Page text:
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J Allergy Clin Immunol. 1987 Aug;80(2):140-6.

Cellular inflammatory responses in human allergic skin reactions.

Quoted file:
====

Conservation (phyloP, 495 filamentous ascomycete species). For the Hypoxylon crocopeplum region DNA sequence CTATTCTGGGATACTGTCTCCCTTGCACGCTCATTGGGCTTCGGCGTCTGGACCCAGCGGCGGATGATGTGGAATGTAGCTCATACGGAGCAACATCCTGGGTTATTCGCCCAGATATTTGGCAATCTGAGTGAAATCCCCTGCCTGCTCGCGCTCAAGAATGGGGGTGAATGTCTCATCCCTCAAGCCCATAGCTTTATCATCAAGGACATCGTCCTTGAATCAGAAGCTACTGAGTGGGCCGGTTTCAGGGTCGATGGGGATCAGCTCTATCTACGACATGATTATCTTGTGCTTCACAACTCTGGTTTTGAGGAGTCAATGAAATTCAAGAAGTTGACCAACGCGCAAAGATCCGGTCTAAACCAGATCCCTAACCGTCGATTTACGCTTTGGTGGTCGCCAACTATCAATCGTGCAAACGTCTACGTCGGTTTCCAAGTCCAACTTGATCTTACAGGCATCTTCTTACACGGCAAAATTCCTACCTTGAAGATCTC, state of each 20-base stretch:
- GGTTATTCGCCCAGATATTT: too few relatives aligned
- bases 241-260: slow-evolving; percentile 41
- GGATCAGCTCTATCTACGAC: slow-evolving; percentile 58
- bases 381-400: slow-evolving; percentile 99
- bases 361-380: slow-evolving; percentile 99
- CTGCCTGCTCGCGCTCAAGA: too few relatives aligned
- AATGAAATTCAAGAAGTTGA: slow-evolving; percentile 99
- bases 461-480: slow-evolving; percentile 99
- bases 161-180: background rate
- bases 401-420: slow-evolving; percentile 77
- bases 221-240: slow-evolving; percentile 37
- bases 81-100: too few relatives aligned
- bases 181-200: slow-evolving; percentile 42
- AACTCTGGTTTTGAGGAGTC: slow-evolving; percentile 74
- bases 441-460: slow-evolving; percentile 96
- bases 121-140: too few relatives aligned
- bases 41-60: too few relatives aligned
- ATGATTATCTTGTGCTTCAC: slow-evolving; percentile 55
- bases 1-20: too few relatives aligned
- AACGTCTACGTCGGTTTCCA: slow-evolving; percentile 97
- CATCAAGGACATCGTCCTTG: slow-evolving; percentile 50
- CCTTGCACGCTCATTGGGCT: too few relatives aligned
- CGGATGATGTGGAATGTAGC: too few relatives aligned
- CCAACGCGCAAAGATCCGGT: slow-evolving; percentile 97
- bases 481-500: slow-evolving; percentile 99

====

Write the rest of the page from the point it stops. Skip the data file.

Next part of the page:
To define better the role of inflammation in the response to pollen antigens, we have used our skin chamber model to study inflammatory cells recovered from the sites of ongoing allergic reactions. In 15 atopic subjects, paired skin blister sites were simultaneously challenged with ragweed- or grass-pollen antigen or buffer for 5 hours. There were 10 times as many cells recovered at antigen (20.7 X 10(5)) than at buffer (2.0 X 10(5)) sites, p less than 0.005; greater than 97% of the cells recovered were neutrophils. The number of cells recovered at the antigen sites correlated with the total amount of histamine released (r = 0.57; p less than 0.05) but not with the extinction dilution skin test reactivity nor with the intensity of the late cutaneous allergic response measured 6 hours after the injection of antigen. Phase-contrast microscopic examination of the cells recovered from the antigen sites demonstrated that 82% to 95% were polarized compared to 0% to 1.5% of autologous blood neutrophils obtained simultaneously from the peripheral blood. Antigen site cells were as capable of serum-dependent phagocytosis as peripheral blood neutrophils. There was no significant difference in the migratory response to buffer, the chemoattractant N-formyl-methionyl-leucyl-phenylalanine, or leukotriene B4, but there was a significantly decreased response to platelet-activating factor when the cells recovered from antigen sites were compared to autologous blood neutrophils.(ABSTRACT TRUNCATED AT 250 WORDS)

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